Sunday, May 28, 2006

Beautiful is as beautiful does

We made brownies!

What could be more beautiful than two little girls with their faces covered in brownie batter?

Another trip to CHEO this week. I try so hard not to be a psycho mom. I try not to make things difficult for the wonderful people who work with sick children. But next time I’ll speak up.

The visit this week was for a bone scan. For you and me, a bone scan is a simple thing—get an intravenous injection and come back a few hours later, stay still on the little table while the machine whirs around you for about 40 minutes and you’re done. When you’re almost two, it’s not quite that simple. For Georgia, the intravenous injection went fine. It’s the staying still part that’s the deal breaker for her.

So, they sedate her—with chloral hydrate (anyone know how to make that stuff taste better?). The senior nurse and I agreed on a time for sedation—and the younger nurse brought the medication in 30 minutes early, then left the room. She left my little angel and I facing each other over a syringe full of pink syrup that looks like it should taste like strawberries or bubblegum or something. The first swallow went fine—she hadn’t had any breakfast, the little dear. However, after that first taste, she put up a fight worthy of the great white whale and the giant squid. Finally, I had to resort to soother-napping to get her to open her mouth for me. I almost wonder if the nurses weren’t hiding behind the door watching and laughing. We both ended up covered in the sticky stuff, and I think I swallowed almost as much of it as Georgia did (the this-stuff-doesn’t-taste-that-bad ploy didn’t work).

After I calmed her down, she played with the buttons on the television for about 15 minutes and then she had a nap. A lovely, peaceful rest.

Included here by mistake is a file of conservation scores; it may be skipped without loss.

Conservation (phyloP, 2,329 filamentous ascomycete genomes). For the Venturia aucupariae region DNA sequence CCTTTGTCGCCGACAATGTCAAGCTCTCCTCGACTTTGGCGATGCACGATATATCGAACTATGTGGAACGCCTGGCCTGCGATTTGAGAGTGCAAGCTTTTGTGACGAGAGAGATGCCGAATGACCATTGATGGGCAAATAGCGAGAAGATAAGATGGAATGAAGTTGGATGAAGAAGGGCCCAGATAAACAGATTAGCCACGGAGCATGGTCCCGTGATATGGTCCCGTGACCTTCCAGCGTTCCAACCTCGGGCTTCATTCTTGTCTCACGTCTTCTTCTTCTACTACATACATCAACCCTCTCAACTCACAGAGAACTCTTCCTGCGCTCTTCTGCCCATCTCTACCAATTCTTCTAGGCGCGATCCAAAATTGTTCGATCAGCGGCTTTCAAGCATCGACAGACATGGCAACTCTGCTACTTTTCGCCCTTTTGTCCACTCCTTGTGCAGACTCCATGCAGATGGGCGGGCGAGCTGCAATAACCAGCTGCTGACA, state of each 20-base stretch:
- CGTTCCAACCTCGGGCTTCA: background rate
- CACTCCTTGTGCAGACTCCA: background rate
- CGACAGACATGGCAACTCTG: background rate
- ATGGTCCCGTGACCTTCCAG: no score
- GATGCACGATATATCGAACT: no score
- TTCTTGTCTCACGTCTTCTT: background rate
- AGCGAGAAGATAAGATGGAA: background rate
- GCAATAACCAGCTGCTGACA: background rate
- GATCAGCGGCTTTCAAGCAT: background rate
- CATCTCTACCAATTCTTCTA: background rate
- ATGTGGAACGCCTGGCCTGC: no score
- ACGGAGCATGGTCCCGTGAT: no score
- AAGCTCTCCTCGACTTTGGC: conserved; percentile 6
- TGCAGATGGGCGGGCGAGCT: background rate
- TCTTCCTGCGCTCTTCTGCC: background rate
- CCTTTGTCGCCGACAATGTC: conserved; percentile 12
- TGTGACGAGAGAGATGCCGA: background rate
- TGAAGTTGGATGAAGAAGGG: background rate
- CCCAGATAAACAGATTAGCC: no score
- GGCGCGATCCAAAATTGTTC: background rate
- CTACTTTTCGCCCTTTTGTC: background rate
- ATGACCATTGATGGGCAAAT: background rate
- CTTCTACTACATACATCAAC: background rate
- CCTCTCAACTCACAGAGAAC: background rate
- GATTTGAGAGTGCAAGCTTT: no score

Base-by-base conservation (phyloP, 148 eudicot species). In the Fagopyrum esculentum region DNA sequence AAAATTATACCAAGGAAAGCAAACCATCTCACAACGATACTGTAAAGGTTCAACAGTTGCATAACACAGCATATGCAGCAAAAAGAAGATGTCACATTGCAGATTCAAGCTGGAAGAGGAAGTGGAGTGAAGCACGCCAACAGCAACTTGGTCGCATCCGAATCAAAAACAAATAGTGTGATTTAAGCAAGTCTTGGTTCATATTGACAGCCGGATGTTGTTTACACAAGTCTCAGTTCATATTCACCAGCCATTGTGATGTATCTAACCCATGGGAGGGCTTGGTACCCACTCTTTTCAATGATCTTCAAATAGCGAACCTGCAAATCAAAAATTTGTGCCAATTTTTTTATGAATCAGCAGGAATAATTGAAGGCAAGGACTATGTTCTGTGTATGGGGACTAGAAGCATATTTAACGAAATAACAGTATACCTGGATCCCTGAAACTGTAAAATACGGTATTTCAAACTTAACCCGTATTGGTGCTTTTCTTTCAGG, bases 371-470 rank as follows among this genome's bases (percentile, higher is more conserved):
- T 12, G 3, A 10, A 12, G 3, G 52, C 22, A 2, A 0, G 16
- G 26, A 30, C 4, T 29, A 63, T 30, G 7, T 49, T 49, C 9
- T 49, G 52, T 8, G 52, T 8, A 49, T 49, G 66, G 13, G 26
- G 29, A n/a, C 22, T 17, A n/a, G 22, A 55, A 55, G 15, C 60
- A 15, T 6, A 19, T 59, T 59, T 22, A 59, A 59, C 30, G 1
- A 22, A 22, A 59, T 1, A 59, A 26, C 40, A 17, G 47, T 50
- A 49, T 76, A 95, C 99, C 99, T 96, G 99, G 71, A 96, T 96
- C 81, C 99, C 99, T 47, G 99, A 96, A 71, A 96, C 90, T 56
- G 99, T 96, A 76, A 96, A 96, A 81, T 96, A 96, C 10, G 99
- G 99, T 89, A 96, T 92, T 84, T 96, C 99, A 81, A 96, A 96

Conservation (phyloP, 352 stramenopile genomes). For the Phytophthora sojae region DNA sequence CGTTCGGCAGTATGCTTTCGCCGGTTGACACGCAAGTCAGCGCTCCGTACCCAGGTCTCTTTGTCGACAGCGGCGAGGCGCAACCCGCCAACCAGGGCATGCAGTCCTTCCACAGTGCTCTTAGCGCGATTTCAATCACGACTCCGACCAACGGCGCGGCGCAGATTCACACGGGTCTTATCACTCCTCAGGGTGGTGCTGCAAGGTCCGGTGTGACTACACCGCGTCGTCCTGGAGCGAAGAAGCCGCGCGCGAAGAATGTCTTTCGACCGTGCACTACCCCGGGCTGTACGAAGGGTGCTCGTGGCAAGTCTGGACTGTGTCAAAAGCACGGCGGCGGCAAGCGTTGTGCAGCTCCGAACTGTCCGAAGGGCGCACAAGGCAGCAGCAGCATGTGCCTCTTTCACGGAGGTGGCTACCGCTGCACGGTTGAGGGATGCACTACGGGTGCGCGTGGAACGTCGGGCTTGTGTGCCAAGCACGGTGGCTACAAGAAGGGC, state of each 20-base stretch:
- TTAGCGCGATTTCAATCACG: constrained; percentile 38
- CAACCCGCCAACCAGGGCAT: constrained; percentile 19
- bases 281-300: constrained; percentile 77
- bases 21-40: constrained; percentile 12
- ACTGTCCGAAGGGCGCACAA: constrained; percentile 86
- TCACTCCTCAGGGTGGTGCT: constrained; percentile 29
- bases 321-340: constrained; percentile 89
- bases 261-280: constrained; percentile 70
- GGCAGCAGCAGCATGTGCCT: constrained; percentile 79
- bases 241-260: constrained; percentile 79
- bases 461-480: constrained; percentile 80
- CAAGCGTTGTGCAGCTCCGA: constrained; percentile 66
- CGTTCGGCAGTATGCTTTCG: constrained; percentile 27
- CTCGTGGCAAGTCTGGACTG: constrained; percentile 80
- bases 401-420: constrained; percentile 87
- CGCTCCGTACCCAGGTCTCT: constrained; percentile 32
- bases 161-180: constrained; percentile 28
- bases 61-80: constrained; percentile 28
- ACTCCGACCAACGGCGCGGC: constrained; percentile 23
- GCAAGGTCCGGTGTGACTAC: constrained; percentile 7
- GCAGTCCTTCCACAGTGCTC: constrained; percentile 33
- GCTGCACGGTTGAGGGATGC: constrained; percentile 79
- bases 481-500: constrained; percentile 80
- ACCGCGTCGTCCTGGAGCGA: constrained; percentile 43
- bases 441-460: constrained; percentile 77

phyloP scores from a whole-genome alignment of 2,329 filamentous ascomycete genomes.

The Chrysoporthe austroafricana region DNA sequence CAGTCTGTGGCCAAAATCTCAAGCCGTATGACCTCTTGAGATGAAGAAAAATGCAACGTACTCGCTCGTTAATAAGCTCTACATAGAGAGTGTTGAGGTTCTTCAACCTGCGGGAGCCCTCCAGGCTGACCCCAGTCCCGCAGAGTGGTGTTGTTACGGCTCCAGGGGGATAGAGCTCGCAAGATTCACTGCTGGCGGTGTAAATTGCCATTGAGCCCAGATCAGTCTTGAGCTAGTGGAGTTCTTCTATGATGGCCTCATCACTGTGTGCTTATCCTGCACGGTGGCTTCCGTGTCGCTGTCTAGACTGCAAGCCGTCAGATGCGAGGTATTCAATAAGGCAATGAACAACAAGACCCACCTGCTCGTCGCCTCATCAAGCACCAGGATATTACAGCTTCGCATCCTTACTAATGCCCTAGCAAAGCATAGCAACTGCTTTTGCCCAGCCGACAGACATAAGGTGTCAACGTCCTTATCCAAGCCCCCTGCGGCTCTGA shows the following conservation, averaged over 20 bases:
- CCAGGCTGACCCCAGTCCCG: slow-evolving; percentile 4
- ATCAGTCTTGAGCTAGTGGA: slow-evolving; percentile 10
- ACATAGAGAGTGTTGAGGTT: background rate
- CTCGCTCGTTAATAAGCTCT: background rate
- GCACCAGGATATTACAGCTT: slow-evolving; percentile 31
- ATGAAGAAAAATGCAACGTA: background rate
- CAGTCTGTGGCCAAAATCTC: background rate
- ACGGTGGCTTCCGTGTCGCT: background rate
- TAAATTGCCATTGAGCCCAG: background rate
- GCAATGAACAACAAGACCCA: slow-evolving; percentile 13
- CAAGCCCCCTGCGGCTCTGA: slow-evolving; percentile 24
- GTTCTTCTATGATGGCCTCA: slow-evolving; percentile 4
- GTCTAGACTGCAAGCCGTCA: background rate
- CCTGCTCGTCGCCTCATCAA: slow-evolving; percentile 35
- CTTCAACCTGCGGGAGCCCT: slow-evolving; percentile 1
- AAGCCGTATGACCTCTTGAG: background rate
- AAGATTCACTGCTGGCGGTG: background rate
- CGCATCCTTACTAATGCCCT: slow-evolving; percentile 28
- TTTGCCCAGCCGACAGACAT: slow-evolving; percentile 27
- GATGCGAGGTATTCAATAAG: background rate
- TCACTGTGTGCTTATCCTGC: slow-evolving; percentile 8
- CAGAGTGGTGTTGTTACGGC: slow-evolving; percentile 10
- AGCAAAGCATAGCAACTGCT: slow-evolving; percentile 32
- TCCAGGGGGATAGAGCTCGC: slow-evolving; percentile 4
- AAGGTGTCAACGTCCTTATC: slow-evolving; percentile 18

The sedation lasted until we reached the nuclear medicine department. Then, she tried to sit up (like a little drunk) and that, as they say, was that. No more sleepies. Not even a top-up dose of medication could give the desired result.

The solution? We hold her still, two minutes at a time, as the machine does the scan. Now, she was very good (still a bit sedated), especially when they were doing the skull scan and she had to stay still with the scanning surface up against her nose.

But next time, I’ll know—don’t let the sedation be rushed. Follow my instincts. Play it cool. Sneak up on her with the syringe, and steal her soother.


(P.S. We’ll have results next week. Help Other People Everyday.)

Tuesday, May 23, 2006

Da Georgi

We have had a little scare with Georgia. She was pointing to her shin and telling me ‘ow’ quite consistently for several days. Of course, she always has bruises on her legs because of her daredevil personality, and it’s likely a combination of that and the fact that when she tells me ‘ow’ she gets a kiss. But, because neuroblastoma can metastasize to the bone and show up as bone pain, we called Dr. Cook. Dr. Cook saw her the next day and couldn’t find anything. The x-rays taken that day were clear. We’re booked on Thursday for a bone scan at CHEO, just to make sure everything is truly okay. All prayers and healing thoughts gratefully accepted.

Sydney and Scott are both going gangbusters on fundraising and spreading the word about life with cancer.

Last Thursday, Sydney was the special guest speaker at a gala reception for the James Fund. She was quite nervous, because she knew she’d be speaking to 400 people. She did great, and I think a few tears were shed in response to her true heart and the love she has for her little sister. FYI—standing up at the front of a theatre looking at 400 people is a daunting task—these theatres are quite high and set up so each seat has a great view of the stage and the rest of the room is darkened—it truly is a sea of faces. We were so proud of our little girl.

After the presentation, there was a wonderful reception with fabulous food and a silent auction. Sydney and others circulated through the crowd and sold bracelets. After about 2 hours, they had raised over $2,000 for the James Fund. In total, the S&G bracelets have raised almost $3,400 in 4 months. If you want bracelets, please let me know.